Rick Santorum, looking for encouragement as Mitt Romney steps ever-closer to the Republican nomination, is casting his campaign as a Final Four surprise.

He compared the race to the Kansas-Ohio State semifinal basketball game Saturday night in which the Kansas Jayhawks surged from behind to beat The Ohio State Buckeyes by 2 points in the NCAA Final Four.

"We aren't even at halftime folks," Santorum told a crowd of supporters while campaigning in Mishicot, Wis., before Tuesday's primary. "Not even half the delegates have been selected in this race."

The Kansas basketball team will go on to play in the NCAA championship game Monday night against Kentucky while Santorum continues to fight against his rival Romney for the GOP nomination. On Sunday, Santorum questioned why Romney is still campaigning in Wisconsin if the nomination is already locked up.

"Why is he spending $4 million in Wisconsin if the race is over?" said Santorum. "It's like telling Kansas last night you're down by 18 points but before halftime. Give up, it's over."

Romney is leading Santorum by about 300 delegates over Santorum. Of course, Santorum aides say that lead is inflated. They say Florida and Arizona, where Romney won, should not have awarded all their delegates to Romney based on particular party rules. And Santorum is still eyeing delegates in caucus states where the allocation process is still ongoing.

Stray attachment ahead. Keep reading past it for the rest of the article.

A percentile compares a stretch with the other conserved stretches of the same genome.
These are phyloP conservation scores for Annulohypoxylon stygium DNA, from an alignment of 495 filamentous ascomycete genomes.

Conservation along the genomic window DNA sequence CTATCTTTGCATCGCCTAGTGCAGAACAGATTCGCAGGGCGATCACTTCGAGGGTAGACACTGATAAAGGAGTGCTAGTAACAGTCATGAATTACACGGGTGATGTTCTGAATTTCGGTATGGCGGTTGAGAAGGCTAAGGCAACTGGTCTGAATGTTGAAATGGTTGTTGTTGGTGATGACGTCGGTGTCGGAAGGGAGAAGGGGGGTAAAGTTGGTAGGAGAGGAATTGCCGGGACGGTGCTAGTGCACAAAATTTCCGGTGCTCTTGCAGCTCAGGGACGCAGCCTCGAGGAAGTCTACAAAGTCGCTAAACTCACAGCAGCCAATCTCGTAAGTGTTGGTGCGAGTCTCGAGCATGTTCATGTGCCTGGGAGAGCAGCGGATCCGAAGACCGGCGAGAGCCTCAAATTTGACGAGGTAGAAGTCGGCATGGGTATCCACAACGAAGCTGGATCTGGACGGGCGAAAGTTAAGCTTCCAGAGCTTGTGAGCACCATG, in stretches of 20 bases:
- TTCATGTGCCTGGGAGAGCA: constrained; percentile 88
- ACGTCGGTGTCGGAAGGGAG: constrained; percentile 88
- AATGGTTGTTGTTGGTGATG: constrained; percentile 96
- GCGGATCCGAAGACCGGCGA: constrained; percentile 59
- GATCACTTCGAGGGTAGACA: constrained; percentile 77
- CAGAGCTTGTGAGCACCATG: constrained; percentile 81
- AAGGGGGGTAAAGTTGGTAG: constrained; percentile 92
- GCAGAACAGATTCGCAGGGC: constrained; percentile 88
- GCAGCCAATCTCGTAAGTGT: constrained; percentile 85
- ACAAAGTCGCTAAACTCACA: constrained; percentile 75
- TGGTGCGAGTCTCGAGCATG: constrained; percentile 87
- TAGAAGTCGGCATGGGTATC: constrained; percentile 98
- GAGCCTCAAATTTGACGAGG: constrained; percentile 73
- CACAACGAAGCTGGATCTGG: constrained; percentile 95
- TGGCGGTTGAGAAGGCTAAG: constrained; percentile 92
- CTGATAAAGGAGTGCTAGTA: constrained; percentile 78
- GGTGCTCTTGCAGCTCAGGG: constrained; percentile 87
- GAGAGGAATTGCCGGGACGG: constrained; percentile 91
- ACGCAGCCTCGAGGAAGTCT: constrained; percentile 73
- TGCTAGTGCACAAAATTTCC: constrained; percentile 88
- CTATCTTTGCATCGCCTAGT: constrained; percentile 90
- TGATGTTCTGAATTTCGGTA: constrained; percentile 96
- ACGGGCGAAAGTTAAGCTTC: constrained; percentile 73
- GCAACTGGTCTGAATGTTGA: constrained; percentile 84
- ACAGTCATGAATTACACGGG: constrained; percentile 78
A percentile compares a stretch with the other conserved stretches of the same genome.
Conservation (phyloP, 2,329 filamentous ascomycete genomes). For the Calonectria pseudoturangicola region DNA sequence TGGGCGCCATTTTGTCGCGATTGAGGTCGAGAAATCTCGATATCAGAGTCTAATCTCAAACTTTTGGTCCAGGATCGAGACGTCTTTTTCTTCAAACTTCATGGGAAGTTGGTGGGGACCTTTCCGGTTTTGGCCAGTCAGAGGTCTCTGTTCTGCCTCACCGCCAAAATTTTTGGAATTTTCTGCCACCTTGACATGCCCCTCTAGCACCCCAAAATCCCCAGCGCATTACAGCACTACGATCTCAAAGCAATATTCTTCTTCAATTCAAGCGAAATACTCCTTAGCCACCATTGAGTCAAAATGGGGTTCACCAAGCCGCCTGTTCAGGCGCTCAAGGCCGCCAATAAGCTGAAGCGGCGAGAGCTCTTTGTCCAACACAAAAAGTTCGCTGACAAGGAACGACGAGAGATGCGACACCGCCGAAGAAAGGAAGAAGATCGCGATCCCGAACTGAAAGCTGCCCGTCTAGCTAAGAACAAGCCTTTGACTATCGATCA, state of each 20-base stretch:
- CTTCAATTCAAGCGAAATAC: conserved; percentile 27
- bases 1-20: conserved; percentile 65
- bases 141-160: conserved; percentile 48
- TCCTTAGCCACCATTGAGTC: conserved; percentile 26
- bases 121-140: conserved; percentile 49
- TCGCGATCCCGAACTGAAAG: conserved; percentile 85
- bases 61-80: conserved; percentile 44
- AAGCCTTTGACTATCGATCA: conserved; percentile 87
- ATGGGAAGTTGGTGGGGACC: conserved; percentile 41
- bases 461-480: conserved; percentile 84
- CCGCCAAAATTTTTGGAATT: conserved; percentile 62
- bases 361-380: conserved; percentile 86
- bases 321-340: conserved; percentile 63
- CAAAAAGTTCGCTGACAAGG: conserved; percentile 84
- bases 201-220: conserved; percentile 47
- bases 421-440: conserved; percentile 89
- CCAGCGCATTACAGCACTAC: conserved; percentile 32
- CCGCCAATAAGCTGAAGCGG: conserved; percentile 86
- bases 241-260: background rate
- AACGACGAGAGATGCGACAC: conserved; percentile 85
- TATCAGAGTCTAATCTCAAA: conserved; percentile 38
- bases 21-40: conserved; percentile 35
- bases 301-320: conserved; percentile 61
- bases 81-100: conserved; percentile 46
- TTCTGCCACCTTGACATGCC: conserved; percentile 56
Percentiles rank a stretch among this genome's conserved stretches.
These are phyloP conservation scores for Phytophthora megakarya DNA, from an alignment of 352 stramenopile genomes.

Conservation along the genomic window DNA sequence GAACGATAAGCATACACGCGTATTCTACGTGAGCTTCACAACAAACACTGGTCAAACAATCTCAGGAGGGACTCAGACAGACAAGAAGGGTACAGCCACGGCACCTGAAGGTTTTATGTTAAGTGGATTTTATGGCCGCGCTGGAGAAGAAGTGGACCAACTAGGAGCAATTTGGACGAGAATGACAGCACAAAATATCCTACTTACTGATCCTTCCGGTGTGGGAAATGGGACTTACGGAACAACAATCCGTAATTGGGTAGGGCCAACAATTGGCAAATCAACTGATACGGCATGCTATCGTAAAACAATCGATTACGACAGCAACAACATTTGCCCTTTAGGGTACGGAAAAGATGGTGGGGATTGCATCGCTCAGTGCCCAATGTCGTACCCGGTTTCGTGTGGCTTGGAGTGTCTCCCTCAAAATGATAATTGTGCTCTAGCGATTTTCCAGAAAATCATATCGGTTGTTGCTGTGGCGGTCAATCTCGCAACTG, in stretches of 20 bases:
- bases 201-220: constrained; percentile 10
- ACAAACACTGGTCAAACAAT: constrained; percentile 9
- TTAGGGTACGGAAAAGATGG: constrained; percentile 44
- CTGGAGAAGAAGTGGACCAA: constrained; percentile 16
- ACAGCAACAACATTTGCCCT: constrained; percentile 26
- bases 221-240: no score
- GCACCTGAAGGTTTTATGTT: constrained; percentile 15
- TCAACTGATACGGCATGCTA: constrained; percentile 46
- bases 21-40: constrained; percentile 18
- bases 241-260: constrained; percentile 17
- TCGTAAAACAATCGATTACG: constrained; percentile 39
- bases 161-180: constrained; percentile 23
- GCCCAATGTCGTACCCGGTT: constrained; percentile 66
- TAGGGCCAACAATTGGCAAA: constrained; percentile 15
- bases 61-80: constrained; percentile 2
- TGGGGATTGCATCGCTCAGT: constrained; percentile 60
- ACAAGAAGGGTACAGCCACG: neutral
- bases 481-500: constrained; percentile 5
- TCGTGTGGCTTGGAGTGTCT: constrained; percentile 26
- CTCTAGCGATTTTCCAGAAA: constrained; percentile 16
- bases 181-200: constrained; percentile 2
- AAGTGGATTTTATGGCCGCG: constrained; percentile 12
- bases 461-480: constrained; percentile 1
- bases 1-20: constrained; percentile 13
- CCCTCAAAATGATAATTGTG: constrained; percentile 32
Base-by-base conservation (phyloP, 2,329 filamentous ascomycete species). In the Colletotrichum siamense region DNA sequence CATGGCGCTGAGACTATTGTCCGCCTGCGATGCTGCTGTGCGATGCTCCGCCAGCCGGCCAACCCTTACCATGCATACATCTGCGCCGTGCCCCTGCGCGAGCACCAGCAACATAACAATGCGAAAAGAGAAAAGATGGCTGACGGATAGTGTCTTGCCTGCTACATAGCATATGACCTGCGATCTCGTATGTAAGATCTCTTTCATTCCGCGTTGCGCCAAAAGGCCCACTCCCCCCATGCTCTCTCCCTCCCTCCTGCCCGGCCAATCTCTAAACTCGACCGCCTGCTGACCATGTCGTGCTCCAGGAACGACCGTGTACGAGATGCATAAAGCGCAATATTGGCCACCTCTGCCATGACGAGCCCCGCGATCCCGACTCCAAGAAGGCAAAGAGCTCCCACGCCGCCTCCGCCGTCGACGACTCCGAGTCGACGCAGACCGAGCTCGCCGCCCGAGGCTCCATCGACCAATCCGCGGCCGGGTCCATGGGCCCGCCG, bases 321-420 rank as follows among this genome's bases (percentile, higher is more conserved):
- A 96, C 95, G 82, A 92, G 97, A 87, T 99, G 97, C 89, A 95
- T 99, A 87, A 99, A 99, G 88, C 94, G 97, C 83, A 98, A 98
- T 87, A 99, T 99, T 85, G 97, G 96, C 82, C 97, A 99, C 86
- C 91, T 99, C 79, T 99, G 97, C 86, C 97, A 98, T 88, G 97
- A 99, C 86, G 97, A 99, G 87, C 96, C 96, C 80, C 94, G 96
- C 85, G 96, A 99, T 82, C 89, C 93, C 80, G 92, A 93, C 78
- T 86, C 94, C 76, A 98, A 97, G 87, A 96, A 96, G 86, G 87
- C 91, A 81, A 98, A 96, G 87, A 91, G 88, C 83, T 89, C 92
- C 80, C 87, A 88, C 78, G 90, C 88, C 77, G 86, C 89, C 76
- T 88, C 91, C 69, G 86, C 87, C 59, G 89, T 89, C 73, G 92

Romney has not quite hit the halfway point in the quest for 1,144 delegates, though he'll get there on Tuesday.

"Anybody want to call the Kansas coach and say, 'You know what? For the betterment of the NCAA, give up. It's really better for everybody'," Santorum said. "'We don't want to put - look what you're going to put Ohio State through. They're going to have to run a tough race. They're going to be tired on Monday night, for the betterment of the cause -- give up!' This is silly."

While in Green Bay, Santorum took another shot at Romney, labeling him as the "establishment" after touring the National Railroad Museum. 

After referencing the 2008 presidential election where John McCain received the GOP nomination, Santorum said the GOP nomination process "was over quickly," while the Democrats "slogged it out" even though they thought the long progression to find a Democratic nominee would hurt the party. 

"How'd it work out for us to cut this short?" Santorum asked. "Cutting it short and getting the wrong candidate is worse than making this a fight for the heart and soul of America and the heart and soul of the Republican Party."